February 7, 2023

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Football VAR is a lesson in flawed technology

The author is the founder of Sifted, an FT supported media company covering European start-ups

When Cameroonian striker Vincent Aboubakar flamboyantly fired the ball over the Serbian goalkeeper’s head and into the back net, he thought he was offside. But above all the linesman. Aboubakar’s celebrations only began when the video assistant referee suggested otherwise, helping Cameroon stage a thrilling comeback in Monday’s World Cup match in Qatar.

Before the introduction of VAR, Aboubakar’s goal would not have been allowed. Had it been operational in Mexico in 1986, VAR would certainly have ruled out Diego Maradona’s infamous ‘God hand’ goal against England when the Argentine punched the ball over the line. Football destinies, national mythologies and the emotions of millions of sports fans around the world depend on such decisions made and not made.

At the last World Cup, football was captivating. But the matches should also interest anyone involved in the development or delivery of a technology service. The use of video assisting technology provides an intriguing case study of how difficult it can be to achieve optimal product-market fit in a high-pressure environment that matters tremendously to millions of fanatical followers.

Technology may well deliver greater accuracy, but at what cost? Traditionalists complain that VAR has jeopardized the values ​​of the sport by wasting time, undermining the referees’ ability to act on the pitch and adding new and different dimensions to the controversy.

The use of VAR was first codified in official football laws in 2018, and the technology was introduced at the World Cup in Russia later that same year. Off-field referees, who monitored multiple video feeds, were blamed for identifying “clear and obvious” errors and “serious missed incidents” when it came to awarding goals and penalties, issuing red cards and identity to be confirmed by sanctioned players.

The evidence showed that VAR did indeed increase the accuracy of decision-making. On average, a referee makes 137 observable decisions during an international football match, most of which are now reviewed in near real time. At the World Cup in Russia, the international football governing body Fifa found that of the 455 incidents reviewed by the VAR throughout the tournament, the referees made the correct final decisions 99.4 percent of the time, compared to 95.6 percent without his intervention. As a result, referees detected more violations and imposed 29 penalties (including nine due to VAR checks) compared to 13 at the previous World Cup in Brazil. But the use of VAR also increased the duration of the games: the average time to review an incident was 82 seconds.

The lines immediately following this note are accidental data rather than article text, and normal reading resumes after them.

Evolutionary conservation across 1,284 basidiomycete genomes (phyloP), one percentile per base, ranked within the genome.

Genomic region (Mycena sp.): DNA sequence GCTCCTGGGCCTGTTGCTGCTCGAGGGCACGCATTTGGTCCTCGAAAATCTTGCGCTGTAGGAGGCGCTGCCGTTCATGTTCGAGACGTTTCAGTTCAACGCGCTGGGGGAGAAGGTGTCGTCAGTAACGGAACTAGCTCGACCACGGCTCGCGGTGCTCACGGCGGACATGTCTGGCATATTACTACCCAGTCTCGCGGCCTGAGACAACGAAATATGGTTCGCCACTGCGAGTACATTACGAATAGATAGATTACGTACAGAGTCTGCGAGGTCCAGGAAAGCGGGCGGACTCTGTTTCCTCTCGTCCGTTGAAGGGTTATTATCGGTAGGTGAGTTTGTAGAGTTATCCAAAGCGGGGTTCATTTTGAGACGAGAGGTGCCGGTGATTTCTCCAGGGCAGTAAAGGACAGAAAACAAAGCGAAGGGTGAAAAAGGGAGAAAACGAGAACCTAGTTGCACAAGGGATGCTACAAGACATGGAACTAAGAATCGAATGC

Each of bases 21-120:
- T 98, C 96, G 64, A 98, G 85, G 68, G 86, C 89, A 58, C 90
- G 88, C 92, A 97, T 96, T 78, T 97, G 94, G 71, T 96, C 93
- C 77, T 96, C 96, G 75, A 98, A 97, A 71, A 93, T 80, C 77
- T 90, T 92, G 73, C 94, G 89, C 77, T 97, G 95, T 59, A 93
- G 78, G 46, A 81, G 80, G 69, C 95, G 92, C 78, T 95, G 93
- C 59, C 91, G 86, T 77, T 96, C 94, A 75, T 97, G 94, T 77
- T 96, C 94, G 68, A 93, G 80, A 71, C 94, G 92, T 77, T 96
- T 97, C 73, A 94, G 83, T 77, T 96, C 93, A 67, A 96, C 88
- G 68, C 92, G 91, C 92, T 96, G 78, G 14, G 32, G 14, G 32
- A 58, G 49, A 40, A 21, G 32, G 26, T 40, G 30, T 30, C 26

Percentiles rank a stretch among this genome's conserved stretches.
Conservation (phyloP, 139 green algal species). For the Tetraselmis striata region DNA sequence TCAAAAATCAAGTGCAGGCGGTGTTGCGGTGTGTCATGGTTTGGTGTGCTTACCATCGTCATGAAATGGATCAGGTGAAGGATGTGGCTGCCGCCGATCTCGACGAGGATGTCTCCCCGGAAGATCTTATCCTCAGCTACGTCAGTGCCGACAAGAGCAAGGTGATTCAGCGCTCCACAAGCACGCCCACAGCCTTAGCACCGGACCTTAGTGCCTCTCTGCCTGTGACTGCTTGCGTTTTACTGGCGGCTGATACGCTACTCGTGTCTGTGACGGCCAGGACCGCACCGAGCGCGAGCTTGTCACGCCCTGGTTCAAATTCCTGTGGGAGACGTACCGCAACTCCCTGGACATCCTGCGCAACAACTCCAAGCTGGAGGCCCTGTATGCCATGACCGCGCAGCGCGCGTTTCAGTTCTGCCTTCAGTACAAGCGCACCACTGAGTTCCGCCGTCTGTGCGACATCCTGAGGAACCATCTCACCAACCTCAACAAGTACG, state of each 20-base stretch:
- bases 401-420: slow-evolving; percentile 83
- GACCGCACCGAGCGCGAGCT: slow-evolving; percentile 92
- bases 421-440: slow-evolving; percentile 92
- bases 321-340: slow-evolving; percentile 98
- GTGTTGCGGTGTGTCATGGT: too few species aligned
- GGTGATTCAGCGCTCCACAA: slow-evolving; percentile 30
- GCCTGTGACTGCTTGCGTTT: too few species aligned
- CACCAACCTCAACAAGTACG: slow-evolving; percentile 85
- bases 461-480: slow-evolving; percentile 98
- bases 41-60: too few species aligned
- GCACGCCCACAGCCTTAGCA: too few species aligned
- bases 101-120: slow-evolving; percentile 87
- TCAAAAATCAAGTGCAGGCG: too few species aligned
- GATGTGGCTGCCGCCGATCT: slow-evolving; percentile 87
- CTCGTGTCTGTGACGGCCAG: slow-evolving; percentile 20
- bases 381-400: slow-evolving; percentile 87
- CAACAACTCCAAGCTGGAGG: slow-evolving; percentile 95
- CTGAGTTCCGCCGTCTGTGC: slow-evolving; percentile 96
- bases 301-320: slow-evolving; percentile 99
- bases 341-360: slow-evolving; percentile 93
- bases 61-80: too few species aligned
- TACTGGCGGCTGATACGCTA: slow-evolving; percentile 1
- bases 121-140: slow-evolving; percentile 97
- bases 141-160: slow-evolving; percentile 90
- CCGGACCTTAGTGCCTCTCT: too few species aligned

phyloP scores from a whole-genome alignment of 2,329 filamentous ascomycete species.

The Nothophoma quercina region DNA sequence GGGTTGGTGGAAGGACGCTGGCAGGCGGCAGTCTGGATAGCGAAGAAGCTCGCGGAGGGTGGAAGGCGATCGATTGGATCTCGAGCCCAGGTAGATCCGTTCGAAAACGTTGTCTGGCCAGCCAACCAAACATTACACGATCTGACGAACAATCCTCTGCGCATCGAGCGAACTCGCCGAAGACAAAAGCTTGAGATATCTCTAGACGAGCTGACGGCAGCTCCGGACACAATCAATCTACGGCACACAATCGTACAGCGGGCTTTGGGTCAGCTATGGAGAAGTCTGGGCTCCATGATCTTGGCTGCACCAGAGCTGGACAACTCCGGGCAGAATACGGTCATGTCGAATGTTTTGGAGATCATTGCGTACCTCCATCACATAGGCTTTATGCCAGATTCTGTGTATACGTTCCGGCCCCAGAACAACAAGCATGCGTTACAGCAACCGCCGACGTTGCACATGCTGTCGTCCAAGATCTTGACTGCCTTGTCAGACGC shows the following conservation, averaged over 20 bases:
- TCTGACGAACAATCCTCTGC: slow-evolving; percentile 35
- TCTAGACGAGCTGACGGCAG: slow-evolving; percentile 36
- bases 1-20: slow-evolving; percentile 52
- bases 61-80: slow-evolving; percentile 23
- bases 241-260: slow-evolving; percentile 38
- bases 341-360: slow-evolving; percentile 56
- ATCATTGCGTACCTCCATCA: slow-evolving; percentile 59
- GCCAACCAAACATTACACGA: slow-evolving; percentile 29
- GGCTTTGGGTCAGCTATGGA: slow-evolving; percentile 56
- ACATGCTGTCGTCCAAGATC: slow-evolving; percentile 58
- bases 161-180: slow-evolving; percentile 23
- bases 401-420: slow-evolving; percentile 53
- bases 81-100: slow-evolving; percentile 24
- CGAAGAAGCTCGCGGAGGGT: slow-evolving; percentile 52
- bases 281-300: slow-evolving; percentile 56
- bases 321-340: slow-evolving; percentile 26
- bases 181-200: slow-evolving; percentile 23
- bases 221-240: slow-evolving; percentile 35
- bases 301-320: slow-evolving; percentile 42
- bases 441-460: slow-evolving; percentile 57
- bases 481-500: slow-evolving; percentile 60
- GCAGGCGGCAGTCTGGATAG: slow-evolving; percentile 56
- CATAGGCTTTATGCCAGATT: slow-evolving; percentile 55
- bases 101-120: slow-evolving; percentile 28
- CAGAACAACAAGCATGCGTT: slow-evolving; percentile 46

Since then, VAR has been adopted by many football leagues around the world. But critics still argue that it has created more confusion than clarity. Few resist objective factual checks, such as whether a football crosses the goal line or a player is flagged for offside. But there is more controversy about subjective decisions, such as awarding a penalty or a red card when the on-field referee is asked to review his initial decision. Holding decisions to a higher standard means they can generate even more outrage if fans think they’re wrong.

There are perhaps two lessons to be learned from using VAR that are applicable to the adoption of many other decision-making systems. First, technology should never be used just for technology’s sake. It should only ever be used in clear and limited situations where it can be shown to improve the process, to inform a human expert’s decision, not to replace it. But efficiency also counts. In trying to solve a number of problems, technology should not create new ones. Systems should be continually improved in response to feedback.

To that end, it’s important that users – and fans – understand how the system works and trust the methodology. Black box systems are rarely a good idea. In that sense, video officials at cricket matches do a better job of showing viewers the evidence and explaining how they arrive at their decisions. Ensuring that decisions can be explained is as critical for VAR as it is for artificial intelligence systems, which are now widely used in many fields such as finance, healthcare and law.

The principle behind VAR of “minimum intervention, maximum benefit” is good. But experience shows how difficult it is to put this into practice. As math teachers insist, show your way of working when solving a problem. The decision-making processes of VAR itself should be reviewed.

Video: Qatar’s World Cup legacy | FT scoreboard